Obesity and the liver: Nonalcoholic fatty liver disease

Sean W.P. Koppe*

*Corresponding author for this work

Research output: Contribution to journalReview articlepeer-review

62 Scopus citations


The increasing prevalence of nonalcoholic fatty liver disease (NAFLD) parallels the rise of obesity and its complications. NAFLD is a common cause of cirrhosis and a leading indication for liver transplant. Genetic susceptibility, dietary composition, and exercise habits influence the development of NAFLD, and insulin resistance results in widespread metabolic perturbations with a net effect of triglyceride accumulation in the liver. Some patients will develop hepatocyte cellular injury and fibrosis of the liver, which can progress to cirrhosis and require liver transplant. Treatments targeting the pathophysiological mechanisms of NAFLD exist, but carry some potential risk and are not universally effective. Weight loss and lifestyle changes remain the most effective and safest approach, but sustainable change is difficult for most patients to achieve. Future work will continue to focus on developing effective and safe interventions to prevent the development of advanced liver disease, whereas efforts in the public health domain continue to combat obesity.

Original languageEnglish (US)
Pages (from-to)312-322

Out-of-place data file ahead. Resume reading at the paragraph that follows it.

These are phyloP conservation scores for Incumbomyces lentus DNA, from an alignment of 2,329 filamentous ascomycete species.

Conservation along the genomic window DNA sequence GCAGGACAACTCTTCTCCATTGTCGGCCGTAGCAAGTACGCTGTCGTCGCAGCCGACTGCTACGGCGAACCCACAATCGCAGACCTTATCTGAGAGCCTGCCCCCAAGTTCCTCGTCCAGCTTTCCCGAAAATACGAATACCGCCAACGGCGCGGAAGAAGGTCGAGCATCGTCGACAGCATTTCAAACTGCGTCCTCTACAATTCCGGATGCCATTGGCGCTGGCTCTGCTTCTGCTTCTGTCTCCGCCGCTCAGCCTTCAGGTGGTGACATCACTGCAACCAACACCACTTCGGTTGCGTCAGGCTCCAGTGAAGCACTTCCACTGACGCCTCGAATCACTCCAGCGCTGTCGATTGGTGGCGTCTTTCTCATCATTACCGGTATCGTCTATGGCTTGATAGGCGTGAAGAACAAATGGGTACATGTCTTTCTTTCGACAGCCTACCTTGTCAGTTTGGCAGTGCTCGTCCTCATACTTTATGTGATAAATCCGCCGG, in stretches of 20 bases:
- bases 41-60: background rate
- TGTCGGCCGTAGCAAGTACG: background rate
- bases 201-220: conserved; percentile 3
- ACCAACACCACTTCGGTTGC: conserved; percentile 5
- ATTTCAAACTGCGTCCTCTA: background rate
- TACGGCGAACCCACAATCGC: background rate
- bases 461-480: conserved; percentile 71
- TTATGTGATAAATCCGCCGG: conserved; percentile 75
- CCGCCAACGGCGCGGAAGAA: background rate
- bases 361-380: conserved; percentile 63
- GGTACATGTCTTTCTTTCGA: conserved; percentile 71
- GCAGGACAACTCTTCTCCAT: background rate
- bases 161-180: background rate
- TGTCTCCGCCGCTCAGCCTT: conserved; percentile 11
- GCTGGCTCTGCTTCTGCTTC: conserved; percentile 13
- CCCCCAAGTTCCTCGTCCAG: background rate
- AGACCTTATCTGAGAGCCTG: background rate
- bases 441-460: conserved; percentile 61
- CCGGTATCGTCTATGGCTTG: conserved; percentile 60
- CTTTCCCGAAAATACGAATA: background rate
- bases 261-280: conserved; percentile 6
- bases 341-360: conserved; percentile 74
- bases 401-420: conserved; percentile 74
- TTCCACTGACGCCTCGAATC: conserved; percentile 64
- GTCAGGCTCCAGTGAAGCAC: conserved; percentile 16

Number of pages11
JournalTranslational Research
Issue number4
StatePublished - Oct 1 2014


  • ApoC3 = apolipoprotein C III
  • CK-18 = cytokeratin-18
  • DAG = diacylglycerol
  • ER = endoplasmic reticulum
  • HCC = hepatocellular carcinoma
  • LPS = lipopolysaccharide
  • LXR = liver X receptor
  • MET = metabolic equivalent of task
  • NAFLD = nonalcoholic fatty liver disease
  • NASH = nonalcoholic steatohepatitis
  • OCA = obeticholic acid
  • PNPLA3 = patatin-like phospholipase domain containing 3
  • ROS = reactive oxygen species
  • SREBP-1 = sterol regulatory element-binding protein 1
  • TLR4 = toll-like receptor 4

ASJC Scopus subject areas

  • Public Health, Environmental and Occupational Health
  • Biochemistry, medical
  • Physiology (medical)


Dive into the research topics of 'Obesity and the liver: Nonalcoholic fatty liver disease'. Together they form a unique fingerprint.

Cite this